Arguments in favor of the Ruling
A Foregone Conclusion
In United States v. Hubbell (Hubbell I), the defendant, Webster Hubbell invoked his Fifth Amendment privilege against self-incrimination while appearing before a Grand Jury. The government then subpoenaed the Defendant, ordering him to produce eleven categories of documents. After being granted immunity for this production, the Defendant complied and produced over 13,000 documents. The contents of the produced documents as well as the Defendant’s responses to a series of questions (which indicated that the documents had been in his custody) led to a second prosecution against Hubbell (Hubbell II). The Prosecution argued that because the government’s possession of the documents resulted from the simple physical act of Hubbell’s production of those documents, the Defendant’s immunity should not prevent the Prosecution from making consequential use of the documents. The Supreme Court ruled in favor of Hubbell, stating that if a Defendant produces documents pursuant to a grant of immunity, the government may not use those documents to prepare criminal charges against the Defendant. The Supreme Court’s ruling also held that because the government could not independently prove the existence or the whereabouts of the documents produced in response to the subpoena (i.e. without the help of the defendant), the Court rejected the Prosecution’s argument that the papers’ existence and location were a foregone conclusion.
Ms. Fricosu’s case differs in one key way from United States v. Hubbell. In his decision ordering Ms. Fricosu to produce an unencrypted copy of the contents of her laptop, U.S. District Judge Robert E. Blackburn focused on the fact that the government was already aware that one of Ms. Fricosu’s laptops was encrypted prior to her testimony, and did not learn of the encrypted data as a result of her testimony. Instead, the government learned of the encrypted data via a recorded telephone conversation between Ms. Fricosu and her ex-husband Scott Whatcott while Fricosu was incarcerated.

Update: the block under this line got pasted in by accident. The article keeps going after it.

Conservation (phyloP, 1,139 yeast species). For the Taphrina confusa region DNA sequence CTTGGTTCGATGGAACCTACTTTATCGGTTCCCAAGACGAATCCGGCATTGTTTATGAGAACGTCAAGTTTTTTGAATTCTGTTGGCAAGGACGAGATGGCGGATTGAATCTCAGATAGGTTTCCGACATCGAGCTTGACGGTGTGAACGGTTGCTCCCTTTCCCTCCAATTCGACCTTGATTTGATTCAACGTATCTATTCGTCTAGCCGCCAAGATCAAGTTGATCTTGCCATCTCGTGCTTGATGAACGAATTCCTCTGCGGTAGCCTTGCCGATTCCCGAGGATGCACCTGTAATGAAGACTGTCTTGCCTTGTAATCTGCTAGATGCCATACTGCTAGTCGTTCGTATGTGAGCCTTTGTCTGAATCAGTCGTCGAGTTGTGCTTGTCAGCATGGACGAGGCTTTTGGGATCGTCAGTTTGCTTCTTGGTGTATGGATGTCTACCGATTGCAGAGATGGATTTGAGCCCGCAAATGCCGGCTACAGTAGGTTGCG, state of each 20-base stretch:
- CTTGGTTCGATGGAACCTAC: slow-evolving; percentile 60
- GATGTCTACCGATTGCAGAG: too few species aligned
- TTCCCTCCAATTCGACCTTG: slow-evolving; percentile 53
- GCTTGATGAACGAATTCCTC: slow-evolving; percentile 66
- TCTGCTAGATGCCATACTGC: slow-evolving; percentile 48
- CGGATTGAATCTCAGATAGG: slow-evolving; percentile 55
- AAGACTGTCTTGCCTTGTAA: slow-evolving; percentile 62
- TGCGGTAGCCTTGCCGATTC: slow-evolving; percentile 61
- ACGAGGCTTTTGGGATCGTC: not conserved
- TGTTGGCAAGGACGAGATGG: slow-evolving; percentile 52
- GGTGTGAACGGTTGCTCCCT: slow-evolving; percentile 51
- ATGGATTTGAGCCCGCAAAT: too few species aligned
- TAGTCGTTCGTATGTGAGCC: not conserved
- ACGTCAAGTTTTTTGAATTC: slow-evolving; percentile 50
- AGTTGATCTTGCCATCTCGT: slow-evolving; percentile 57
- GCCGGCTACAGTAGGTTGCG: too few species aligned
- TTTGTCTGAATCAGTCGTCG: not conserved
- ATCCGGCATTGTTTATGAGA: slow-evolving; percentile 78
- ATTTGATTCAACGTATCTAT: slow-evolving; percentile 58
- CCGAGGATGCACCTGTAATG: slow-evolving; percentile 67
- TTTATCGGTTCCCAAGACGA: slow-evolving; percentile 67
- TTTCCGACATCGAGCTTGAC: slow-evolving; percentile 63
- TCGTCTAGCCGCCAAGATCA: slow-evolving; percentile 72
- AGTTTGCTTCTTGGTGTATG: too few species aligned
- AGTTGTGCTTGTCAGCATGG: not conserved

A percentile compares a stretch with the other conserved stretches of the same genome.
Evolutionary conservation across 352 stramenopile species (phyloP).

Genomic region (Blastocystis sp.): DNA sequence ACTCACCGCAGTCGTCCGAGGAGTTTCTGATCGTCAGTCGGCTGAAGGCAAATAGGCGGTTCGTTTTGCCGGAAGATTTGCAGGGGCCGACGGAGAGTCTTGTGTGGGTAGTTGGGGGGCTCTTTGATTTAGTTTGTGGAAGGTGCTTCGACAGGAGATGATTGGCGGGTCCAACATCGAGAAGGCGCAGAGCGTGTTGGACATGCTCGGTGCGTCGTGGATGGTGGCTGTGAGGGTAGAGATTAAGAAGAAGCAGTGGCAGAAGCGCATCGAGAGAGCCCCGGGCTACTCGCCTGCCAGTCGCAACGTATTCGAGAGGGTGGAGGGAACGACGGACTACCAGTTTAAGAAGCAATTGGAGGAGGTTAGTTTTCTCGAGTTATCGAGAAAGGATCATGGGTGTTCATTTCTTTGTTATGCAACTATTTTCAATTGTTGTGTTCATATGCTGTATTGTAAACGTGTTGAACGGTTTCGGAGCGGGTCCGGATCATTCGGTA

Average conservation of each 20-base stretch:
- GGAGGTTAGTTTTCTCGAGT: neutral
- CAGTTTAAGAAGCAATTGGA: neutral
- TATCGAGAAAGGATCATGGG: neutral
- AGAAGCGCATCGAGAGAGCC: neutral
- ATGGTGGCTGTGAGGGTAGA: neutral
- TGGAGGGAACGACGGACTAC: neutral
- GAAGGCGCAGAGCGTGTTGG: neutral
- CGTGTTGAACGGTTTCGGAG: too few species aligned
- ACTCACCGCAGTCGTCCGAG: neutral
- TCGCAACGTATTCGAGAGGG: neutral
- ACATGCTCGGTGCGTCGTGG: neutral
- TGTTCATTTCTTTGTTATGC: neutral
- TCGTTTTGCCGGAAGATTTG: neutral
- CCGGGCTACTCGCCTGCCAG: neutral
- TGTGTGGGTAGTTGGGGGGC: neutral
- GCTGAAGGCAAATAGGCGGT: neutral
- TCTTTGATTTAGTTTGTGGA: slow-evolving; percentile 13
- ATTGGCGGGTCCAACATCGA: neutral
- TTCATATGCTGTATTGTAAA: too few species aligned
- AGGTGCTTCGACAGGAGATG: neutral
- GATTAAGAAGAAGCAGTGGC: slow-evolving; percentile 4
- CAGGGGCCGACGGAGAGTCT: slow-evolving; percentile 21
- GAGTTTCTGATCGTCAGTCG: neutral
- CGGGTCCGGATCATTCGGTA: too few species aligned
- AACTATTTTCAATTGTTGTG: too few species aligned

The following excerpt is taken from “Order Granting Application under the All Writs
Act requiring defendant Fricosu to assist in the execution of previously issued Search Warrants,” filed on January 23, 2012 (Order):
The day following the execution of the search warrant [May 15, 2010], Mr. Whatcott called Ms. Fricosu from the Four Mile Correctional Center. Their conversation was recorded. During that call, the following relevant exchange occurred:
Ramona: Oh so anyway, earlier we were talking about that lawyer thing
Ramona: So um, in a way I want them to find it
Ramona: in a way I don’t just for the hell of it
. . . .
Ramona: Ookay (pause) uhm in a way I want them to find it
Ramona: and uhm because they will have to ask for my help uhm and in another way I don’t want them to find it let them let them work for it
Ramona: you know what I mean
Scott: right (pause) yeah, if it’s there, they, they will find it
Ramona: uhm, can they get past what they need to get past to get to it
Scott: they will listen first
Ramona: it will shut off
Scott: (pause) what
Ramona: it was on my laptop
Scott: oh yeah
Ramona: I don’t know if they can get to it
Scott: it was on your laptop
Scott: OK (pause) and did you have any something like anything on your computer to protect it or something